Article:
A memory lapse while performing in front of an audience is a nerve-jangling, limb-paralysing, heart-stopping experience. Adrenalin floods the body, the mind swirls frantically, and even experienced performers can suddenly grind to a halt as their memory inexplicably fails mid-flow, causing a musical train wreck. Why would anyone chose this high-wire act, voluntarily placing themselves in such a precarious and potentially embarrassing position?
Since I started thinking about why people memorise music – and in particular, why people perform from memory – I’ve read a number of commentaries questioning the dogma of soloists playing without the score. The concert pianist Stephen Hough writing in the Telegraph (2011) reminds us that performing from memory is a relatively recent fashion, probably stemming from Liszt’s invention of the solo piano recital in the mid-19th century. Liszt was a consummate showman with extraordinary virtuosic skills who loved to please the audience with his amazing pianistic fireworks. However, he set the standard for pianists who followed him, and it was later considered “unprofessional” to play from the score, as if this indicated that a pianist didn’t know the piece. Hough provides a detailed list of the pros and cons of playing from memory (see below), and cites a number of famous pianists who started to use the score as a safety net in their later years when their memory became less reliable. Hough himself believes that “all pianists need to learn how to memorise and to play from memory” as an essential part of their education, but he is certainly not above using the score in a performance if required.
Pianist and writer Susan Tomes suggests in the Guardian (2007) that playing from memory has become a kind of snobbery, which has actually “narrowed the breadth of the repertoire”. She also points out the double standards that apply – only soloists are expected to play from memory, while chamber and orchestral musicians are not. Even more perplexingly, modern music is usually exempted from the rules, and it is not uncommon to see a performer play an entire solo recital from memory but use the score for any pieces written the last 50 years. More recently, music critic Anthony Tommasini also laments the requirement for soloists to play from memory in the New York Times (2012), but praises the fact that this rigid requirement for memorising classical music is now starting to change. Various soloists are daring to perform with the score, and more and more music schools and competitions are relaxing their requirements to play from memory.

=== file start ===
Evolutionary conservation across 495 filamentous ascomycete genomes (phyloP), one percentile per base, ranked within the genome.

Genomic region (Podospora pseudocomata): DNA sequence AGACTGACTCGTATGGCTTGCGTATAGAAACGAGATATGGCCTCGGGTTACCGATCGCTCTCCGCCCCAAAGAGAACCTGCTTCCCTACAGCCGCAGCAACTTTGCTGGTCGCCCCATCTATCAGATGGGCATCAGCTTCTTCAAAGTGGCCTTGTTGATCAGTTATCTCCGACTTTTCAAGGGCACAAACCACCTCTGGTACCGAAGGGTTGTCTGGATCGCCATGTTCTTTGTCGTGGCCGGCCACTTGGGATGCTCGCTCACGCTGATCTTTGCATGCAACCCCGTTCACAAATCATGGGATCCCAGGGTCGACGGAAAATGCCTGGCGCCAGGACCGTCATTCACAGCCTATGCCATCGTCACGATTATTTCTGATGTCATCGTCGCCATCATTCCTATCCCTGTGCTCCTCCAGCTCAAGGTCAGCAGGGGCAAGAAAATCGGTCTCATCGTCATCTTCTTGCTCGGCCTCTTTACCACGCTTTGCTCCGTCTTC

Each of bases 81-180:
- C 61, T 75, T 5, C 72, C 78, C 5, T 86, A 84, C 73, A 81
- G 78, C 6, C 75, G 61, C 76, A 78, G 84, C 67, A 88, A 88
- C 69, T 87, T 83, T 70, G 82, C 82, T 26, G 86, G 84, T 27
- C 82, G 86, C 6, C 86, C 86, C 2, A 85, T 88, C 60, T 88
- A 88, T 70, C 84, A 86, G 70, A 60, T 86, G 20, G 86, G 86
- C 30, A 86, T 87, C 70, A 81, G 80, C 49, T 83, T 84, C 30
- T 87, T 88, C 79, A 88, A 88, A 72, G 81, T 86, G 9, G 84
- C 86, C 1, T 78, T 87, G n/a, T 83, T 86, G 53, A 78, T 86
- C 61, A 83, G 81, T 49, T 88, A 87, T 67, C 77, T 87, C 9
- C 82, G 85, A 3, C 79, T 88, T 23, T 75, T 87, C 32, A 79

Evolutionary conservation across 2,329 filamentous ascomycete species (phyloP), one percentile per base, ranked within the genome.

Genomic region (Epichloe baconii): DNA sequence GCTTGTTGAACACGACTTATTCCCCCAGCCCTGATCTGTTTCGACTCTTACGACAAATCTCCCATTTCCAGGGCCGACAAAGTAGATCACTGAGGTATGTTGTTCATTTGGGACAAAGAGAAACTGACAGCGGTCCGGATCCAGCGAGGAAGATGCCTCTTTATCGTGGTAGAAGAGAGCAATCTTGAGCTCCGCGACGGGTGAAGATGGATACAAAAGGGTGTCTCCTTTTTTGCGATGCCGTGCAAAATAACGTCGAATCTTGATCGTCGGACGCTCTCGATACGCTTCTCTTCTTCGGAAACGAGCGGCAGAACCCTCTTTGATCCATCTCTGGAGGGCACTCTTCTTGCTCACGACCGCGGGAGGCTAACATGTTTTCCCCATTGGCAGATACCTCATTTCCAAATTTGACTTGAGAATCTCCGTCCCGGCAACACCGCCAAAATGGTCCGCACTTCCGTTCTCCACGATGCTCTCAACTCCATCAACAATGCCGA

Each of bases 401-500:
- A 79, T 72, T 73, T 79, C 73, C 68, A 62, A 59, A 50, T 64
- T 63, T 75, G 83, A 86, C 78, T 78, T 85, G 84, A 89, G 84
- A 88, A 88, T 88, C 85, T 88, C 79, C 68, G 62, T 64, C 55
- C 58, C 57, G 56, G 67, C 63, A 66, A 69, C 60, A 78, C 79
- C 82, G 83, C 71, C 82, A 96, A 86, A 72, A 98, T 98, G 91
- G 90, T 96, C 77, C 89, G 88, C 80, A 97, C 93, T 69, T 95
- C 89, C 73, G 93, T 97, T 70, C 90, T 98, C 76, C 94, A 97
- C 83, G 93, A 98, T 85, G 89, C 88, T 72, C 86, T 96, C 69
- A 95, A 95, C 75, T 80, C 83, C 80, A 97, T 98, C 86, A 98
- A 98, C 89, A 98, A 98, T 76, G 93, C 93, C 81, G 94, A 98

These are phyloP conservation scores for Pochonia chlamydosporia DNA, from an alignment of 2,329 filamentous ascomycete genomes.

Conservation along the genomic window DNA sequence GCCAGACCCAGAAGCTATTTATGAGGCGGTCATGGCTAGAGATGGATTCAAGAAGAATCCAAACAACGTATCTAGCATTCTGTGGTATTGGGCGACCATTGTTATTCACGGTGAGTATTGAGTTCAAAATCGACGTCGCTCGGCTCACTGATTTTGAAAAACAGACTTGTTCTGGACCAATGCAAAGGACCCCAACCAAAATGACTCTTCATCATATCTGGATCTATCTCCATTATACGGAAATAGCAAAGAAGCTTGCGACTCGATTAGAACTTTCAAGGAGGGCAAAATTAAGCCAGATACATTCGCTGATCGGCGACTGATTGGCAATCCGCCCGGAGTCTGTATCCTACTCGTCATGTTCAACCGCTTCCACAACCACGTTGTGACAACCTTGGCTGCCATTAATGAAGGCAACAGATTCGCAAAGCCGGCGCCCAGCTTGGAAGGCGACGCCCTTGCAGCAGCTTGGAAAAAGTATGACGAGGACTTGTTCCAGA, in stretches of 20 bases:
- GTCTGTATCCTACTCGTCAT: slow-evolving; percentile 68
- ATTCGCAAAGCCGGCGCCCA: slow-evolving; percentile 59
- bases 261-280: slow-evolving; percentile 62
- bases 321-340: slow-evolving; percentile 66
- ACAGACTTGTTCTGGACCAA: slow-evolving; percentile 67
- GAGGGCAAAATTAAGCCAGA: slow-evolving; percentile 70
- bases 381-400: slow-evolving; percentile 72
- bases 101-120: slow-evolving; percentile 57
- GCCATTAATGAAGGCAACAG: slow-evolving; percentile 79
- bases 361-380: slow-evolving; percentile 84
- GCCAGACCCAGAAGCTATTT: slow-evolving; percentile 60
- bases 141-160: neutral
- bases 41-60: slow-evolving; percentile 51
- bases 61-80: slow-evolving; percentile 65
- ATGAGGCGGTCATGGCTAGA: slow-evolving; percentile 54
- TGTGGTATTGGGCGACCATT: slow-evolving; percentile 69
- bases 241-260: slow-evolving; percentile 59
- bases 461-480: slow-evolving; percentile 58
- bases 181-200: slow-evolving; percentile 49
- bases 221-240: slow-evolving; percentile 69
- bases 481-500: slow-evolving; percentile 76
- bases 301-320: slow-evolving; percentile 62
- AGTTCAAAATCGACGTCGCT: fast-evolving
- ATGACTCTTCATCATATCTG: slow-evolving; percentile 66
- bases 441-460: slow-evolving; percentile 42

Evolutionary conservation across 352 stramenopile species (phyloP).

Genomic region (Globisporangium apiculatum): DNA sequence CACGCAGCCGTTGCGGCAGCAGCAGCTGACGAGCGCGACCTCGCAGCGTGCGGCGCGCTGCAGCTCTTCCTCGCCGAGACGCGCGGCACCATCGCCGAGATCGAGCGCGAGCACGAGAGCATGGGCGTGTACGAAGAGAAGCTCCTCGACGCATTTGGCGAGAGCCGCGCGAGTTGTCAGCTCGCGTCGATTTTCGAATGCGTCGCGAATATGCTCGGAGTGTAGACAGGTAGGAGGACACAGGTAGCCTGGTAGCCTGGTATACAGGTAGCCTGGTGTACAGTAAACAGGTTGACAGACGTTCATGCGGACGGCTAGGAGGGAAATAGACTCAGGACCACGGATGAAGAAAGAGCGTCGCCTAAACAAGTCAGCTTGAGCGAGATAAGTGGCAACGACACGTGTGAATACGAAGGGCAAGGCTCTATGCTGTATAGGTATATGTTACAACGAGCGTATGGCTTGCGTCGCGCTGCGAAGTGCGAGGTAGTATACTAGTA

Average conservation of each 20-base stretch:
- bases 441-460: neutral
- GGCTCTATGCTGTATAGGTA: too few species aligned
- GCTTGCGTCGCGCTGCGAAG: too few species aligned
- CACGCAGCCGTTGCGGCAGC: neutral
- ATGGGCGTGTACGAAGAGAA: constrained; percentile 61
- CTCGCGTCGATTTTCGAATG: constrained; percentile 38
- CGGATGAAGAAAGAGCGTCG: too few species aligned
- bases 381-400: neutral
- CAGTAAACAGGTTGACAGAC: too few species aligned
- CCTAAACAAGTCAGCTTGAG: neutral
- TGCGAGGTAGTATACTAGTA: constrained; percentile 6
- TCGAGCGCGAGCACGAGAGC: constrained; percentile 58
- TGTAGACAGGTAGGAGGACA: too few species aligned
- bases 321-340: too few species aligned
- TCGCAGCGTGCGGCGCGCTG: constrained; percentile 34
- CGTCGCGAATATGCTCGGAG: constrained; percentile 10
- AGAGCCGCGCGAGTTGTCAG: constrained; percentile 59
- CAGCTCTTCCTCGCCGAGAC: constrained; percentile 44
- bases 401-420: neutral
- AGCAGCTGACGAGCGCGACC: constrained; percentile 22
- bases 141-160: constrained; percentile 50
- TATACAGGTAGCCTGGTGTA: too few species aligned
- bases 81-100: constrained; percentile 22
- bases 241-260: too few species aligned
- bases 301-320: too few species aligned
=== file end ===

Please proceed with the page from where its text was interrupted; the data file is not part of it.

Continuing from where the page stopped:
To me, the idea that performing music from memory is just a recent and undesirable fad seems to lack a little historical perspective. Prior to the development of the modern system of musical notation, around the 11th century, music was necessarily performed from memory without the aid of a score. Religious plainchant was performed using the text from the Latin Bible for reference, but the melodies were all memorised – something Howard Goodall describes in the first part of his BBC series telling the “Story of Music” as “one of the most spectacular feats of memory in the history of the human race!” From monastic plainsong to traditional folk tunes, musicians throughout the ages and across the planet have performed music without the need of a written score for reference. Even now, most jazz and popular music is performed without a score. Although much of today’s ‘classical’ music (i.e. Baroque, Classical, Romantic, 20th century, contemporary, etc.) is just too complicated to learn and reproduce accurately without a written reference, that doesn’t mean it’s too hard to memorise.
Performing from memory undoubtedly adds an extra unnecessary layer of stress that the performer must manage. But many would argue it also allows the musician to better communicate with the audience. I wouldn’t dare to criticize either way. If a musician can perform equally well or better with the score, then why shouldn’t they? However, I think it would be a great tragedy if music students, amateurs and professionals abandoned the art of memorising all together. There is a deep personal connection with the music itself that can perhaps only be truly experienced when the musician is entirely focused on the music itself, not a representation. The mental discipline required to memorise a piece of music is worth striving for. And the joy of playing from memory is worth savouring.